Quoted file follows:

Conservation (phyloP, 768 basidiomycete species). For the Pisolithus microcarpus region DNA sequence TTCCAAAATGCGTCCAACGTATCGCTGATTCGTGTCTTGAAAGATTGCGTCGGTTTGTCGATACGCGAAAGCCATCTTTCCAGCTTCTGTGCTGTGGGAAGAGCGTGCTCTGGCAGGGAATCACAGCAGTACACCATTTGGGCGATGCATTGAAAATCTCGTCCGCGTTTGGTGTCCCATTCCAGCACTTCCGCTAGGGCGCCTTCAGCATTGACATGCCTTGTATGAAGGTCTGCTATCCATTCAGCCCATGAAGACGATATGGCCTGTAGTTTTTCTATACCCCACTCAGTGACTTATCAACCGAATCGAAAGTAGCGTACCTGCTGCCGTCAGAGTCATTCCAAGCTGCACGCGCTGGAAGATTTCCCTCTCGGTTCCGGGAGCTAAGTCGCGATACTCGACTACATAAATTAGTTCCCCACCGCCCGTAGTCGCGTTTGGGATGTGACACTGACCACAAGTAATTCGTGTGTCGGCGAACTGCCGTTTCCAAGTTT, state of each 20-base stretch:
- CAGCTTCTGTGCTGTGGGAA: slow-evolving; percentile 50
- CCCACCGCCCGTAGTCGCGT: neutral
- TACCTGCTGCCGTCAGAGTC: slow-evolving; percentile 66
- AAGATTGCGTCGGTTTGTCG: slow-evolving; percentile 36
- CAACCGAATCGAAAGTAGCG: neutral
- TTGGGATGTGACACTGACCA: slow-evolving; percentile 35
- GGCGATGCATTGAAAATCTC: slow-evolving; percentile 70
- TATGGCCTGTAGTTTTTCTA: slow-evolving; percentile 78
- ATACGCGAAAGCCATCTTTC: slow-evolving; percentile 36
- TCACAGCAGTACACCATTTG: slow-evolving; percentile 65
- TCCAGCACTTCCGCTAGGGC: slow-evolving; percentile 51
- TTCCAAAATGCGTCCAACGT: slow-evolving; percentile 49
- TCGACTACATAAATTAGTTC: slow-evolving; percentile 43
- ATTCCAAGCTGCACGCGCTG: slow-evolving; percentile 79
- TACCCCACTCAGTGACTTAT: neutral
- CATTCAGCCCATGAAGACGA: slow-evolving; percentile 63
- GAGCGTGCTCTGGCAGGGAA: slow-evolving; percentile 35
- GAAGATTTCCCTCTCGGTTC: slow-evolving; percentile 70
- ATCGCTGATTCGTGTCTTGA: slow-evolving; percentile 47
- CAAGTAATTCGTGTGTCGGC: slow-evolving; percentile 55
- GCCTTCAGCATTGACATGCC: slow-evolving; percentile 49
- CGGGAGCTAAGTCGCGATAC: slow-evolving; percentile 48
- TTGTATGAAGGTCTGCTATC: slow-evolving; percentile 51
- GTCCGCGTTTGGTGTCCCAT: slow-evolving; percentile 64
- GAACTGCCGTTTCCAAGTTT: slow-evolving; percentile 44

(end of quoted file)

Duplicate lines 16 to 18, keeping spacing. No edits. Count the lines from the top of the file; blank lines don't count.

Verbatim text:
- TACCCCACTCAGTGACTTAT: neutral
- CATTCAGCCCATGAAGACGA: slow-evolving; percentile 63
- GAGCGTGCTCTGGCAGGGAA: slow-evolving; percentile 35